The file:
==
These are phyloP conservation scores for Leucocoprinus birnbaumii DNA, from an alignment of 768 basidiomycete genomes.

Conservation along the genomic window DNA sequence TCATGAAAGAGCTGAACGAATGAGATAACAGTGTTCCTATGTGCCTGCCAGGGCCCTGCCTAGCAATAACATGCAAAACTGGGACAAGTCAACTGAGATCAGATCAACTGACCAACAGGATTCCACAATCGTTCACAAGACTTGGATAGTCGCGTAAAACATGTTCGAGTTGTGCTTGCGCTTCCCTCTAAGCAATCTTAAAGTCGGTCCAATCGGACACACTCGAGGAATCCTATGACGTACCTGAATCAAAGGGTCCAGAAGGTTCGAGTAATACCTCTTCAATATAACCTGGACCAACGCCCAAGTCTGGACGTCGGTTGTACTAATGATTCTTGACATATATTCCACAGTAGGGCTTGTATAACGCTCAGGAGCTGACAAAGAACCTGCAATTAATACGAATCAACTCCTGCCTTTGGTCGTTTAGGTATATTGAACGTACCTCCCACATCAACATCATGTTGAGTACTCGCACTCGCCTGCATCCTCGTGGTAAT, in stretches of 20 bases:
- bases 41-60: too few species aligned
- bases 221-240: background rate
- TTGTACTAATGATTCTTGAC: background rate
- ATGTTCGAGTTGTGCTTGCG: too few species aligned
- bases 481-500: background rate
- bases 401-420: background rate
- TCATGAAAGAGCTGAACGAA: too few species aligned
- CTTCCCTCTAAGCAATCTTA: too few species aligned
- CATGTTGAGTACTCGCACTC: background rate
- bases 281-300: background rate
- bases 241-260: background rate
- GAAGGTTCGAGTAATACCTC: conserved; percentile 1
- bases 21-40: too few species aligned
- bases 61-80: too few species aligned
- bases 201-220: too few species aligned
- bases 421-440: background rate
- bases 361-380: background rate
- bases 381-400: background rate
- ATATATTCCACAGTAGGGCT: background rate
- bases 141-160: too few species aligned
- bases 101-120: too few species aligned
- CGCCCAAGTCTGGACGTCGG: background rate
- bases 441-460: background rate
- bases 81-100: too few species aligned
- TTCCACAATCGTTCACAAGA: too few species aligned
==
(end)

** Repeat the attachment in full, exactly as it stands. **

These are phyloP conservation scores for Leucocoprinus birnbaumii DNA, from an alignment of 768 basidiomycete genomes.

Conservation along the genomic window DNA sequence TCATGAAAGAGCTGAACGAATGAGATAACAGTGTTCCTATGTGCCTGCCAGGGCCCTGCCTAGCAATAACATGCAAAACTGGGACAAGTCAACTGAGATCAGATCAACTGACCAACAGGATTCCACAATCGTTCACAAGACTTGGATAGTCGCGTAAAACATGTTCGAGTTGTGCTTGCGCTTCCCTCTAAGCAATCTTAAAGTCGGTCCAATCGGACACACTCGAGGAATCCTATGACGTACCTGAATCAAAGGGTCCAGAAGGTTCGAGTAATACCTCTTCAATATAACCTGGACCAACGCCCAAGTCTGGACGTCGGTTGTACTAATGATTCTTGACATATATTCCACAGTAGGGCTTGTATAACGCTCAGGAGCTGACAAAGAACCTGCAATTAATACGAATCAACTCCTGCCTTTGGTCGTTTAGGTATATTGAACGTACCTCCCACATCAACATCATGTTGAGTACTCGCACTCGCCTGCATCCTCGTGGTAAT, in stretches of 20 bases:
- bases 41-60: too few species aligned
- bases 221-240: background rate
- TTGTACTAATGATTCTTGAC: background rate
- ATGTTCGAGTTGTGCTTGCG: too few species aligned
- bases 481-500: background rate
- bases 401-420: background rate
- TCATGAAAGAGCTGAACGAA: too few species aligned
- CTTCCCTCTAAGCAATCTTA: too few species aligned
- CATGTTGAGTACTCGCACTC: background rate
- bases 281-300: background rate
- bases 241-260: background rate
- GAAGGTTCGAGTAATACCTC: conserved; percentile 1
- bases 21-40: too few species aligned
- bases 61-80: too few species aligned
- bases 201-220: too few species aligned
- bases 421-440: background rate
- bases 361-380: background rate
- bases 381-400: background rate
- ATATATTCCACAGTAGGGCT: background rate
- bases 141-160: too few species aligned
- bases 101-120: too few species aligned
- CGCCCAAGTCTGGACGTCGG: background rate
- bases 441-460: background rate
- bases 81-100: too few species aligned
- TTCCACAATCGTTCACAAGA: too few species aligned